Master of Science, Program in Media Arts and Sciences, 1997.
This thesis presents a collection of techniques for integrating character and setting with software agent communication. "Animist Interface" supplements and supplants traditional interface elements such as plain-text dialogue boxes, static images and monotone audio to create a richer, more cinematic messaging environment. The techniques animate subtle nuances on the periphery of the user's attention to increase the bandwidth of computer/user communication.
The problem area is defined by two questions: First, how can we use character-based interfaces to make agent communication more efficient, meaningful, and enjoyable? Second, how can cinematographic techniques for directing, supporting and presenting character and setting inform this interface? Several principles of Animist Interface are explored, including the use of lightweight characters for communication, the scaling of prominence with relevance, and the use of virtual lighting and camera-work within an interface.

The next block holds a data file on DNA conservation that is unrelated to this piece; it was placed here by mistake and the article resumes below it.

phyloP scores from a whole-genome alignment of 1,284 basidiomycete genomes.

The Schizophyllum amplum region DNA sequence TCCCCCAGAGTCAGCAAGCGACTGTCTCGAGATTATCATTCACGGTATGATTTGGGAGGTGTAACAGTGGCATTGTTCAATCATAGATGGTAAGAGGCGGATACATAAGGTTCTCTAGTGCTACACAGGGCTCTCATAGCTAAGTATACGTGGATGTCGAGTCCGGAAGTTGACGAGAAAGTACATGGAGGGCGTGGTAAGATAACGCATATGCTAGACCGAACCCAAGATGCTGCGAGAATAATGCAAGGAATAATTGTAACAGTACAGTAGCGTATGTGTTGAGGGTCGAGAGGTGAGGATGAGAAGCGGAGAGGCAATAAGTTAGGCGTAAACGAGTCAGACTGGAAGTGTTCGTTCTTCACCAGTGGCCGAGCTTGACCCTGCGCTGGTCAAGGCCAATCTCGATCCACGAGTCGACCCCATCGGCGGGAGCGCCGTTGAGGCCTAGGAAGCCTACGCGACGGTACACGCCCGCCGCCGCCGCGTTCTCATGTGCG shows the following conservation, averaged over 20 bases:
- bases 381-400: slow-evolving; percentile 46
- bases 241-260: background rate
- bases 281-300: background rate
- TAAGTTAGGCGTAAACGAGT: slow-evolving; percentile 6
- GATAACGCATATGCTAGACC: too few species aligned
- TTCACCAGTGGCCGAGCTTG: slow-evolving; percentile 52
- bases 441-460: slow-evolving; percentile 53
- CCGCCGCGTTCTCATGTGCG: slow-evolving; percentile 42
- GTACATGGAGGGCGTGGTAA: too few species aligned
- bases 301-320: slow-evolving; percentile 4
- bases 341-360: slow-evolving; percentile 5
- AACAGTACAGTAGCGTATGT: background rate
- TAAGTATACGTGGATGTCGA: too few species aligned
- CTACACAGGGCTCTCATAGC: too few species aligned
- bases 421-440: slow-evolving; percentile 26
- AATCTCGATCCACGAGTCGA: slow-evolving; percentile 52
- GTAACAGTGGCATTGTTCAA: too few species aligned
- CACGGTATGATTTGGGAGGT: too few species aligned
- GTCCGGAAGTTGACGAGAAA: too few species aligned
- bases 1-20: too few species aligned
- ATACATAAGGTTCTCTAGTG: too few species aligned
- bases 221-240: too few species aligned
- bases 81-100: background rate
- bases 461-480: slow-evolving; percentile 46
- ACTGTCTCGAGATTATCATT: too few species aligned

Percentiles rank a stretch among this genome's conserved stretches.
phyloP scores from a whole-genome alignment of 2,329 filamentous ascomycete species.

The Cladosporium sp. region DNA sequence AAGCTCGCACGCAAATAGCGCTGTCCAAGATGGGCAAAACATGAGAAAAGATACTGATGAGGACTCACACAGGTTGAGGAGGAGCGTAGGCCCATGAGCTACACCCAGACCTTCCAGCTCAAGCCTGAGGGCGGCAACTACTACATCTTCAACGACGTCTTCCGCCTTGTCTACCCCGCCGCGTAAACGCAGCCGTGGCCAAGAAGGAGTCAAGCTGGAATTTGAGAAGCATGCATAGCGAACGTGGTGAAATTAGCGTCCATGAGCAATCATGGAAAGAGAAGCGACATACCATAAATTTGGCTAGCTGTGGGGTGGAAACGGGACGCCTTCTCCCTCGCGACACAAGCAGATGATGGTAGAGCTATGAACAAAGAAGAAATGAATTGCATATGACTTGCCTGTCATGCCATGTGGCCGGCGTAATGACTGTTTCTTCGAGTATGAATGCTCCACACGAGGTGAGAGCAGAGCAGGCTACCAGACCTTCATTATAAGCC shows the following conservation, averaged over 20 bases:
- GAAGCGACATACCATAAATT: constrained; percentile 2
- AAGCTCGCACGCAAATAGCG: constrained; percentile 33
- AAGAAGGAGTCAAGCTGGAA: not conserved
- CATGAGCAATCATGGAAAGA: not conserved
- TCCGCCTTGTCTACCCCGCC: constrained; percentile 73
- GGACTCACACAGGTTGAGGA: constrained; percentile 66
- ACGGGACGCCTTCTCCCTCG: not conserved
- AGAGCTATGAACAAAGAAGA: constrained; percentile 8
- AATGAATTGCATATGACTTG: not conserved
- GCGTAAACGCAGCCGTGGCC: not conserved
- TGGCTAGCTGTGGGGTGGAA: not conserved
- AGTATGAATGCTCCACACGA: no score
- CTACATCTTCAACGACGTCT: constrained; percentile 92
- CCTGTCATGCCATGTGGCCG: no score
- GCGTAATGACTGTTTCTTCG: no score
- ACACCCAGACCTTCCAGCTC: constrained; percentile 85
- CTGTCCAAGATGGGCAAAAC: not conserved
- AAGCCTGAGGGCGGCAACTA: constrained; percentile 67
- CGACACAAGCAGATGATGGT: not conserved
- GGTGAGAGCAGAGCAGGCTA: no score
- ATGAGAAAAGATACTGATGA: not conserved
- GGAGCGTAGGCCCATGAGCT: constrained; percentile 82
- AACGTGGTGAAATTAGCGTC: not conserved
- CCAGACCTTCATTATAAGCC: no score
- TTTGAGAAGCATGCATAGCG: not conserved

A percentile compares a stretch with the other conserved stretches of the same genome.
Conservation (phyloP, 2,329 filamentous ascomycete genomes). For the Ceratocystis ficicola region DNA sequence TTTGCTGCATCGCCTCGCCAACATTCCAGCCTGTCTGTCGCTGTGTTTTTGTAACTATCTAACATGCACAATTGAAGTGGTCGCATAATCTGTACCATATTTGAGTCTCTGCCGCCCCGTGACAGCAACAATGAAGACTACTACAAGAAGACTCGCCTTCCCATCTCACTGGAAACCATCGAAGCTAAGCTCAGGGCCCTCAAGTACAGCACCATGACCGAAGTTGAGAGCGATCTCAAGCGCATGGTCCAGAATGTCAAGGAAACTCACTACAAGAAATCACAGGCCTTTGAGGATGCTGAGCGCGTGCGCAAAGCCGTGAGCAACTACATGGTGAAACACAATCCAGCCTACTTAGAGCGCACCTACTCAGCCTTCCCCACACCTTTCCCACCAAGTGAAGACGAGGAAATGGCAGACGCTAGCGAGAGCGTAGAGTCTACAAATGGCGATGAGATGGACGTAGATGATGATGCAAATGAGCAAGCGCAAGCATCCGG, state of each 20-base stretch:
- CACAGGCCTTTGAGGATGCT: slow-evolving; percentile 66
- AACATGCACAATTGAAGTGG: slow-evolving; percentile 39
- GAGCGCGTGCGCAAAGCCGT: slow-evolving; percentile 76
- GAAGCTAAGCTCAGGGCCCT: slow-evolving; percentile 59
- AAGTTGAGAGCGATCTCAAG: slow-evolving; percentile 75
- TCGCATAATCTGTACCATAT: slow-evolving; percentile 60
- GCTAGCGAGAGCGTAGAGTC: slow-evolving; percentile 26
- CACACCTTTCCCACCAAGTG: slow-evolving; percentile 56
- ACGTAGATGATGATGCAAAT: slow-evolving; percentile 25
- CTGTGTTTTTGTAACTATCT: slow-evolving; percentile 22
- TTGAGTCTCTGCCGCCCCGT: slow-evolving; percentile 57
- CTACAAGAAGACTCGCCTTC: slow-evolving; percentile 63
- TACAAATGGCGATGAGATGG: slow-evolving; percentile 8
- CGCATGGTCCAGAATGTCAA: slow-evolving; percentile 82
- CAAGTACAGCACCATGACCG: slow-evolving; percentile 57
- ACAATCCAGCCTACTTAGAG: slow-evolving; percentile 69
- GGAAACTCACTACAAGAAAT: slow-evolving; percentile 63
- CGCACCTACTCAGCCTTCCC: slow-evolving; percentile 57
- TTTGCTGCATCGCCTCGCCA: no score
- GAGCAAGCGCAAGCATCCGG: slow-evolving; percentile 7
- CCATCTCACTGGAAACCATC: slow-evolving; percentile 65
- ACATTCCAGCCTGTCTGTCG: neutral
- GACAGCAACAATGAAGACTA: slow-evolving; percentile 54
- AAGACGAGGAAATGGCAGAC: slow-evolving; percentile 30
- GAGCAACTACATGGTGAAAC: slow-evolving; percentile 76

Simple software agents were created, which communicate proactively with the user in the form of characters or through cinematic techniques. Three "functional sketches" were used to put these ideas into practice:
1. An anthropomorphic interface;
2. A system based on background video imagery;
3. a project that combines virtual camera techniques, lighting and simple 3-D characters.
Further directions and an outline for a future project/user-study conclude the thesis.
Get the entire thesis in PDF form (484 KB).